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Astronomers Claim to Find the Most Distant Known Galaxies
Reprinted with permission from the California Institute of Technology

PASADENA, Calif.- Using natural "gravitational lenses," an international team of astronomers claim to have found the first traces of a population of the most distant galaxies yet seen-the light we see from them today left more than 13 billion years ago, when the universe was just 500 million years old.

Team leader Richard Ellis, the Steele Family Professor of Astronomy at the California Institute of Technology, will present images of these faint and distant objects in his talk on July 11 at the "From IRAS to Herschel and Planck" conference at the Geological Society in London. The meeting is being held to celebrate the 65th birthday of Royal Astronomical Society President Professor Michael Rowan-Robinson.

mosaic of six distant galaxies located by gravitational lensing Image right: A mosaic of six distant galaxies located by gravitational lensing. Each image, taken with the NIRSPEC instrument on Keck II, reveals a faint spectrum line (circled) in the infrared spectral region which the astronomers interpret as arising from a line of neutral hydrogen, significantly `redshifted' from its normal location in the ultraviolet. The team has invested significant amounts of observing time to eliminate the possibility that each faint line arises from a different atomic species, for example as would be the case if the galaxies were at less extreme distances. Image credit: Caltech
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When light from very distant bodies passes through the gravitational field of much nearer massive objects, it bends in an effect known as "gravitational lensing." In a pioneering technique, the Caltech-led group used massive clusters of galaxies-the best example of natural gravitational lenses-in a series of campaigns to locate progressively more distant systems that would not be detected in normal surveys. The team found the galaxies using the 10-meter Keck II telescope, sited atop Mauna Kea on the Big Island of Hawaii.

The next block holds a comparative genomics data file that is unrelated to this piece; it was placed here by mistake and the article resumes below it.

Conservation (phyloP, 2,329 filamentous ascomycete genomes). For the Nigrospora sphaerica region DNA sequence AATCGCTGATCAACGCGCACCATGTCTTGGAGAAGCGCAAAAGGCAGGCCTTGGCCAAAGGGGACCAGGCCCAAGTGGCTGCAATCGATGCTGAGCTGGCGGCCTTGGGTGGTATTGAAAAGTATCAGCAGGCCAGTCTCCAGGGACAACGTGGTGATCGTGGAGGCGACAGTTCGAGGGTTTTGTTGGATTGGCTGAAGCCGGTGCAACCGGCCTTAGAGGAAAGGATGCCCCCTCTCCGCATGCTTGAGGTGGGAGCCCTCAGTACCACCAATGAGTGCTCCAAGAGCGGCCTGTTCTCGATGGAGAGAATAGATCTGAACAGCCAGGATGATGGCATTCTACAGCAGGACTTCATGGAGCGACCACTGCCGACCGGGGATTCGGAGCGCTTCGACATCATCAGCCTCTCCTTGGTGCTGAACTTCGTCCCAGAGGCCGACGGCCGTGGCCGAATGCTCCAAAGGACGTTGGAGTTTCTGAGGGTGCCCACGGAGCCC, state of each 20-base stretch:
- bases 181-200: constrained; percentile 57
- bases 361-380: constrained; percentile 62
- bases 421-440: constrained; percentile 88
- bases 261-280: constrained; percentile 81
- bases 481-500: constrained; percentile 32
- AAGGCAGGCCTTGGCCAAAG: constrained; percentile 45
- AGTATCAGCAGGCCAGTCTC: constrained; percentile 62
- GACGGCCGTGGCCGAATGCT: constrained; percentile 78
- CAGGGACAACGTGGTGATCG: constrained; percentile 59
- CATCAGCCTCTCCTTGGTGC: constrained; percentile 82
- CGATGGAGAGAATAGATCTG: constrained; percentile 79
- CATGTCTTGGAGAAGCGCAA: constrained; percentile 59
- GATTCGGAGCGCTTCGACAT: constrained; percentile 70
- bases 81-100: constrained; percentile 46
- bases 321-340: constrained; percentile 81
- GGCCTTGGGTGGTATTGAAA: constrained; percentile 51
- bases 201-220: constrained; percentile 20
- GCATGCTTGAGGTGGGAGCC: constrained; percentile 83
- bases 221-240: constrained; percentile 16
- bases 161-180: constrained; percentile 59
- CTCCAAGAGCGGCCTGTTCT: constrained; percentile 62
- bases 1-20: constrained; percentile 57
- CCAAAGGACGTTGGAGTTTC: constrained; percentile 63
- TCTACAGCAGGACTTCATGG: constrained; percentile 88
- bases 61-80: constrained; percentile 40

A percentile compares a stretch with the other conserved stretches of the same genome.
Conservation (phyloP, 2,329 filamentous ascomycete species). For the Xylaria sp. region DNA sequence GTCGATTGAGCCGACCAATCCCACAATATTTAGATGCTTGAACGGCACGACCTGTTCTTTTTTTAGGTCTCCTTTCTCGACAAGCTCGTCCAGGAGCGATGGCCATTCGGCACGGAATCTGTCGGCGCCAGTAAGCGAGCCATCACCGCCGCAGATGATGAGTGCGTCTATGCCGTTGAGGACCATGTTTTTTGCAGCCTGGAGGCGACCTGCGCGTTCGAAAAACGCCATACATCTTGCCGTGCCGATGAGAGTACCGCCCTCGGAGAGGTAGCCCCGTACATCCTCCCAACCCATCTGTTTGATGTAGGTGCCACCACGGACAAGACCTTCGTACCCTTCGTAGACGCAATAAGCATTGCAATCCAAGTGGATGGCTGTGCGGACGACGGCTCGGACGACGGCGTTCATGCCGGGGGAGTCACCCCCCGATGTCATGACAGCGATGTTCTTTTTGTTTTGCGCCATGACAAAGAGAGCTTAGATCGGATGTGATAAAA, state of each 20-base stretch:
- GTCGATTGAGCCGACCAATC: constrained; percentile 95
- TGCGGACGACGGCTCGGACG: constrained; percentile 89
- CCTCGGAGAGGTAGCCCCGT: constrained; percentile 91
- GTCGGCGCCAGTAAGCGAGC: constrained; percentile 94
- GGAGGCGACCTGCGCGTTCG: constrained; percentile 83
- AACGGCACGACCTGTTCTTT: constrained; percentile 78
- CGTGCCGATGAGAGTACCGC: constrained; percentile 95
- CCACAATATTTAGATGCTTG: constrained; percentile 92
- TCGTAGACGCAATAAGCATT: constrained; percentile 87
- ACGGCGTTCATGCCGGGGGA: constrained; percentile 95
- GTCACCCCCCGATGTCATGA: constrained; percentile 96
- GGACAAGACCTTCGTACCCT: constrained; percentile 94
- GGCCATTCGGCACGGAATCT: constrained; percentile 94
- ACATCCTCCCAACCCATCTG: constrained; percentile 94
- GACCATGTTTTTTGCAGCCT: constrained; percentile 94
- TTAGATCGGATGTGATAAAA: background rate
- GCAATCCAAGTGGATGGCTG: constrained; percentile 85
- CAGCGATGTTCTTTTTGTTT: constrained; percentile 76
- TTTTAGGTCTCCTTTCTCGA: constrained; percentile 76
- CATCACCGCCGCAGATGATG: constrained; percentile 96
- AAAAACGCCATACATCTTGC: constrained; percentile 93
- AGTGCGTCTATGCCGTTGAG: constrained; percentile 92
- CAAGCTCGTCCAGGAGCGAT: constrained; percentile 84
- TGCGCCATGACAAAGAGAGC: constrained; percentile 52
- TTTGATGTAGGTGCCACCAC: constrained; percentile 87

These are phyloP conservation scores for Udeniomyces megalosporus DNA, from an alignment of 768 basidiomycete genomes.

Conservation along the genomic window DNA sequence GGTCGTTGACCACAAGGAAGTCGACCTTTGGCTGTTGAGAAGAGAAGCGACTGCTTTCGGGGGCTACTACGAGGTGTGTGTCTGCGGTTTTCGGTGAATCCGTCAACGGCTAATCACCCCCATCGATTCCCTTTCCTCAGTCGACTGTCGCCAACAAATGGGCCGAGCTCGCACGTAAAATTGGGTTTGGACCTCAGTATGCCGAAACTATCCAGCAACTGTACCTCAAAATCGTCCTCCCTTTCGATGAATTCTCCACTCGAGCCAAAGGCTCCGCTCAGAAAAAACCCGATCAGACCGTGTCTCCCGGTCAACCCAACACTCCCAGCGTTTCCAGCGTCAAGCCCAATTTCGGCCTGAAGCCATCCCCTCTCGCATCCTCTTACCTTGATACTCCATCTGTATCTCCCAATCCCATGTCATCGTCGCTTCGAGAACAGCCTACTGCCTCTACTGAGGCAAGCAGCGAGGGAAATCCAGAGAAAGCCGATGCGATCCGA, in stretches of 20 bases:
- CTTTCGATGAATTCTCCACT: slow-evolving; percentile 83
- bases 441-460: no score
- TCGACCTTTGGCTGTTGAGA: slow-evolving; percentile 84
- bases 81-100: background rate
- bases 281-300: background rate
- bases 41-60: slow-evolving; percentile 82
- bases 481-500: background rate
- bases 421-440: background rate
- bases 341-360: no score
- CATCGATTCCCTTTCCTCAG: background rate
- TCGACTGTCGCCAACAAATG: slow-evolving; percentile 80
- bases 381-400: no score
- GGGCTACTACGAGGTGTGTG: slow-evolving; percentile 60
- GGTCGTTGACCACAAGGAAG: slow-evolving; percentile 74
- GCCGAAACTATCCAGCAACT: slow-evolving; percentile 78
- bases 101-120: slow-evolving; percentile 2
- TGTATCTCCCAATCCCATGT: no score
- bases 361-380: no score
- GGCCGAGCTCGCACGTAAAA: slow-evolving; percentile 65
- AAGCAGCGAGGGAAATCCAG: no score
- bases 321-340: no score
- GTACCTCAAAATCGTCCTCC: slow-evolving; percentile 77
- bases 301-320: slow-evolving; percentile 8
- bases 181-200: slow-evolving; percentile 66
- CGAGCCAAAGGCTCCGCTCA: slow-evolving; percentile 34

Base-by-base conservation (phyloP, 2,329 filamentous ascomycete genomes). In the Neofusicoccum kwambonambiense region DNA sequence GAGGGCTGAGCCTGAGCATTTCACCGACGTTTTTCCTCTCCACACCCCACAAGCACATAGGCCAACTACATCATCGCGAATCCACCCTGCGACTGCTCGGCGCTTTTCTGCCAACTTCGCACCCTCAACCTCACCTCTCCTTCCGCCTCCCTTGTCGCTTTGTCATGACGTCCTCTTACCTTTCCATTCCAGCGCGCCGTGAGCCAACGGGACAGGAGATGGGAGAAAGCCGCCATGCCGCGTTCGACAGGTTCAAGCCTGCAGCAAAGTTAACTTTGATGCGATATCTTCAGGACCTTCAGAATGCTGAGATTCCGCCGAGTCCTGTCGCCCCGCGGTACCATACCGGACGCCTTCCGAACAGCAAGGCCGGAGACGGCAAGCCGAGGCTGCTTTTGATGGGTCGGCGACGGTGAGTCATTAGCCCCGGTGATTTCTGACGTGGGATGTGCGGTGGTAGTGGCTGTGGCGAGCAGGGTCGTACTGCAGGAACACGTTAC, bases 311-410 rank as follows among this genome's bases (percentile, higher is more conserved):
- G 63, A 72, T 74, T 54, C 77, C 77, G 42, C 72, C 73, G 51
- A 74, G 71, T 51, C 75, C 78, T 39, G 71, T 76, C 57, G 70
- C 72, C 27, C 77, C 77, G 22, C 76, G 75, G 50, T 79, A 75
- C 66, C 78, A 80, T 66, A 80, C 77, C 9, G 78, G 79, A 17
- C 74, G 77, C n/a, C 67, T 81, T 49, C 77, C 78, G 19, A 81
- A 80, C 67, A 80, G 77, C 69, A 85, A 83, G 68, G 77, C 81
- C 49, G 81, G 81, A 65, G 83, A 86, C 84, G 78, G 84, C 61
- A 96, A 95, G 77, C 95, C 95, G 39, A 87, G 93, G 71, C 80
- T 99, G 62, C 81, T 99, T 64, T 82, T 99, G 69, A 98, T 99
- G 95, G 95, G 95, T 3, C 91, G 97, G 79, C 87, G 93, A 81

Ellis explains, "Gravitational lensing is the magnification of distant sources by foreground structures. By looking through carefully selected clusters, we have located six star-forming galaxies seen at unprecedented distances, corresponding to a time when the universe was only 500 million years old, or less than four percent of its present age."

It is thought that when the universe was 300,000 years old it entered a period when no stars were shining. Cosmologists refer to this phase of cosmic history as the "Dark Ages." Pinpointing the moment of "cosmic dawn" when the first stars and galaxies began to shine and the Dark Ages ended is a major observational quest and provides the motivation for building future powerful telescopes such as the Caltech's Thirty Meter Telescope, and the space-borne James Webb Telescope.

The new survey is the culmination of three years' painstaking observations which represent the thesis of Caltech graduate student Dan Stark. "Using Keck II, we have detected six faint star-forming galaxies whose signal has been boosted about 20 times by the magnifying effect of a foreground cluster. That we should find so many distant galaxies in our small survey area suggests they are very numerous indeed. We estimate the combined radiation output of this population could be sufficient to break apart (ionize) the hydrogen atoms in space at that time, thereby ending the Dark Ages," said Stark.